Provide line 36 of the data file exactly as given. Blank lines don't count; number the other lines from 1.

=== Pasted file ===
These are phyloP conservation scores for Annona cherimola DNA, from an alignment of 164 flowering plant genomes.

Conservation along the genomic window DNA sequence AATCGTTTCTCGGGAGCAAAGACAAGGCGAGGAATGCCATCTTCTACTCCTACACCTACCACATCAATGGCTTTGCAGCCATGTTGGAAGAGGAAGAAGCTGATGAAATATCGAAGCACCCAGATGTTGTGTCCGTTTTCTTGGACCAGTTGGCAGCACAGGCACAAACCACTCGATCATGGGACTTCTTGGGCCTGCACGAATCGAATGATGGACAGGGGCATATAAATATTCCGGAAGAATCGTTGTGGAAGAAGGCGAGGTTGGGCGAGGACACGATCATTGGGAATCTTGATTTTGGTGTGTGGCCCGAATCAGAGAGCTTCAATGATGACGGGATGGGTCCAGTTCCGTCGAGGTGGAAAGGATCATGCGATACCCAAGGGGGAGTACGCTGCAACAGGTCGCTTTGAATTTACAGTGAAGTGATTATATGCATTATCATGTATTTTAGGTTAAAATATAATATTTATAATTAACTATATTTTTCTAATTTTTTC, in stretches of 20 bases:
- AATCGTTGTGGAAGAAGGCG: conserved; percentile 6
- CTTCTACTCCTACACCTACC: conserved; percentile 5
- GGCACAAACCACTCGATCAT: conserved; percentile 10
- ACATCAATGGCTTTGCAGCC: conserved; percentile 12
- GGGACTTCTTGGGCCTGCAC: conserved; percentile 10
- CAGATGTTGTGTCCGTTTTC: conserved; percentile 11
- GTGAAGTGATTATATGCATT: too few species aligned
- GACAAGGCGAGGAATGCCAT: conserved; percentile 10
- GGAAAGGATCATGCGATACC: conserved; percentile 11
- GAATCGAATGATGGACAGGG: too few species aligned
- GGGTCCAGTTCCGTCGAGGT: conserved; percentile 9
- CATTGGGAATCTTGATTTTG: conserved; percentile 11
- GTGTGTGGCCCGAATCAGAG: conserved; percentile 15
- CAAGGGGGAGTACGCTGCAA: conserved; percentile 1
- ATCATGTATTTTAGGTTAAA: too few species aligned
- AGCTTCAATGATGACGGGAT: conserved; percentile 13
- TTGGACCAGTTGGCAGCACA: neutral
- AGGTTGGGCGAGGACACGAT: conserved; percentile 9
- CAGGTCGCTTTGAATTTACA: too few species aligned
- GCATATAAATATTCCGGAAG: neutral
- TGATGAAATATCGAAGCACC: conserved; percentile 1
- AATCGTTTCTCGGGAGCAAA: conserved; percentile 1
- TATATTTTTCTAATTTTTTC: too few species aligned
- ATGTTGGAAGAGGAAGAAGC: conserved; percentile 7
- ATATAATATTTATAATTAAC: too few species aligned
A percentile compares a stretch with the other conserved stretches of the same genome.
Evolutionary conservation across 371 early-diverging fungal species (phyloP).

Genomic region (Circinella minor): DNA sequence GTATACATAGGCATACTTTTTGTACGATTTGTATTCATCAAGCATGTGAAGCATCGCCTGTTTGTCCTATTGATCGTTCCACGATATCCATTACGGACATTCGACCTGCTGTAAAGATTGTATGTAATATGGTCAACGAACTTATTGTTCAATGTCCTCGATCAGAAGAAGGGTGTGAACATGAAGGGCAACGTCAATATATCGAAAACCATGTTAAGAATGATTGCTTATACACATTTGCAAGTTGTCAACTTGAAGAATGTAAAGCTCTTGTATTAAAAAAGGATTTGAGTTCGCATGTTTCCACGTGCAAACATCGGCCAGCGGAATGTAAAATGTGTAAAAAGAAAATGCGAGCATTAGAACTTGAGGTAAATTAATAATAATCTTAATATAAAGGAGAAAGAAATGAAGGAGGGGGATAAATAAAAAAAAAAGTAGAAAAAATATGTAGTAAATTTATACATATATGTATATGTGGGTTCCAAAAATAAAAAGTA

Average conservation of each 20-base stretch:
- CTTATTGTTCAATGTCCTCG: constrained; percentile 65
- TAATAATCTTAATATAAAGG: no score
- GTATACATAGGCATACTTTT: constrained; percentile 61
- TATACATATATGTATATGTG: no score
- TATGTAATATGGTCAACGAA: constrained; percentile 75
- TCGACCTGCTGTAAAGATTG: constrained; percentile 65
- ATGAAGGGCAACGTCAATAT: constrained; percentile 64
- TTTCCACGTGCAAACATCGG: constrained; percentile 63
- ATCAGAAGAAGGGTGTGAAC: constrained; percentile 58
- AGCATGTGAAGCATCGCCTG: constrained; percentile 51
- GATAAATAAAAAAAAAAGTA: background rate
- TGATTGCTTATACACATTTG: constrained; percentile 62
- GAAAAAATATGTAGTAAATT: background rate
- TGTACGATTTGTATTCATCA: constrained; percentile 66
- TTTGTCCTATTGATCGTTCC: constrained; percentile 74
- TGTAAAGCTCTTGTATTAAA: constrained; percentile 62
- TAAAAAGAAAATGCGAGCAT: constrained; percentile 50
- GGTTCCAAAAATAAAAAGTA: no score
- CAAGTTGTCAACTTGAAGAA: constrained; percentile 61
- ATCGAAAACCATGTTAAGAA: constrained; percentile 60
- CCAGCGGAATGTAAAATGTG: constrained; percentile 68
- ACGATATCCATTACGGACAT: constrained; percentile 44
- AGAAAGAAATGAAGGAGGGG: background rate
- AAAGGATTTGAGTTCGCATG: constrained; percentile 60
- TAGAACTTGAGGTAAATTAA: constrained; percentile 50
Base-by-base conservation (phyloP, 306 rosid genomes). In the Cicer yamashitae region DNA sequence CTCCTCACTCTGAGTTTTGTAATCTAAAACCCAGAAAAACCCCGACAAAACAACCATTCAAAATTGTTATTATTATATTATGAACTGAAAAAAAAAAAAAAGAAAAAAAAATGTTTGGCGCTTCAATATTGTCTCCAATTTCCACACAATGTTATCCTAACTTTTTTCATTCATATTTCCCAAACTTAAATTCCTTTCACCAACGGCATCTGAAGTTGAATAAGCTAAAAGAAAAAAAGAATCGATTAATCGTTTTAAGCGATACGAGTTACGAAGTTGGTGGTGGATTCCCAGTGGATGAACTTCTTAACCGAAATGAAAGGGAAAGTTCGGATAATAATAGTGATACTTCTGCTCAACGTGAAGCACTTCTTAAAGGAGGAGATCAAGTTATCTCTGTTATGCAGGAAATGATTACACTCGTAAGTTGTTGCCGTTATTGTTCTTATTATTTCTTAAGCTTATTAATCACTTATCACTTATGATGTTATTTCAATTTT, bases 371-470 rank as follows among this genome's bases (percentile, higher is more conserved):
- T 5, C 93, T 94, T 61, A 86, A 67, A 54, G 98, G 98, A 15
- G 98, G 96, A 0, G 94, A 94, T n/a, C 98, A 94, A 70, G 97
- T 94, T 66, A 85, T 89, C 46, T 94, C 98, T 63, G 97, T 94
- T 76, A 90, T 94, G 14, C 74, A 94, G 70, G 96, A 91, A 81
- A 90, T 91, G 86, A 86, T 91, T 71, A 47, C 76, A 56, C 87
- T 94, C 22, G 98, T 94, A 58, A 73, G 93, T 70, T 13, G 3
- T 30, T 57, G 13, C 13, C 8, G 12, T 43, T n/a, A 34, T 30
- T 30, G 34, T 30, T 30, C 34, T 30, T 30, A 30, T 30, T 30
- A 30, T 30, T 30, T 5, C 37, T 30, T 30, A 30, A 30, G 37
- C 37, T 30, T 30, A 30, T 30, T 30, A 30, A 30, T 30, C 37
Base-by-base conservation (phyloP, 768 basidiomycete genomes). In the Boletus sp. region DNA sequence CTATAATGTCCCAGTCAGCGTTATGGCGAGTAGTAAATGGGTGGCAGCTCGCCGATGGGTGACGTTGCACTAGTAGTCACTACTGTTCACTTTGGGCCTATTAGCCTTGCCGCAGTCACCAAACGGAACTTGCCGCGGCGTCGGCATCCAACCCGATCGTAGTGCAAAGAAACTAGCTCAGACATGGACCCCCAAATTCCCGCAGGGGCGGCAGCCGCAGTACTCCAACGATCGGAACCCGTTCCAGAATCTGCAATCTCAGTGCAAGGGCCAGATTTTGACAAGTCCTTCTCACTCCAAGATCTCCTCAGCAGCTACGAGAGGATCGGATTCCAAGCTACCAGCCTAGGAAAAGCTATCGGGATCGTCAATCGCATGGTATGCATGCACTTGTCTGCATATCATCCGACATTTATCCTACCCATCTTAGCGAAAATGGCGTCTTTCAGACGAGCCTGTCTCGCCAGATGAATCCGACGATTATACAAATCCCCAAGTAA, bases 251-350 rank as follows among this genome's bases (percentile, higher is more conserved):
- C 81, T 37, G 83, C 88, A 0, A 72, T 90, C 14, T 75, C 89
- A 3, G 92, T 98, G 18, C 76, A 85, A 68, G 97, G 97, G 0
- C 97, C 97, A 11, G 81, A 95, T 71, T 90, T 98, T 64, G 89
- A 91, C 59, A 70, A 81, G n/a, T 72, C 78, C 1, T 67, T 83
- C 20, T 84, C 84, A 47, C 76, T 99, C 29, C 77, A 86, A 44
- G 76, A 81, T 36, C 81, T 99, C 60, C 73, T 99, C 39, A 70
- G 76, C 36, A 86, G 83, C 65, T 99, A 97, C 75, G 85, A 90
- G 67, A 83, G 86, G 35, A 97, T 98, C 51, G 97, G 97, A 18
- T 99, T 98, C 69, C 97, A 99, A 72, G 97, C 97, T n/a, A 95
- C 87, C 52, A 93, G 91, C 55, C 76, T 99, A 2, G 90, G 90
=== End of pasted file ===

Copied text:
- TATGTAATATGGTCAACGAA: constrained; percentile 75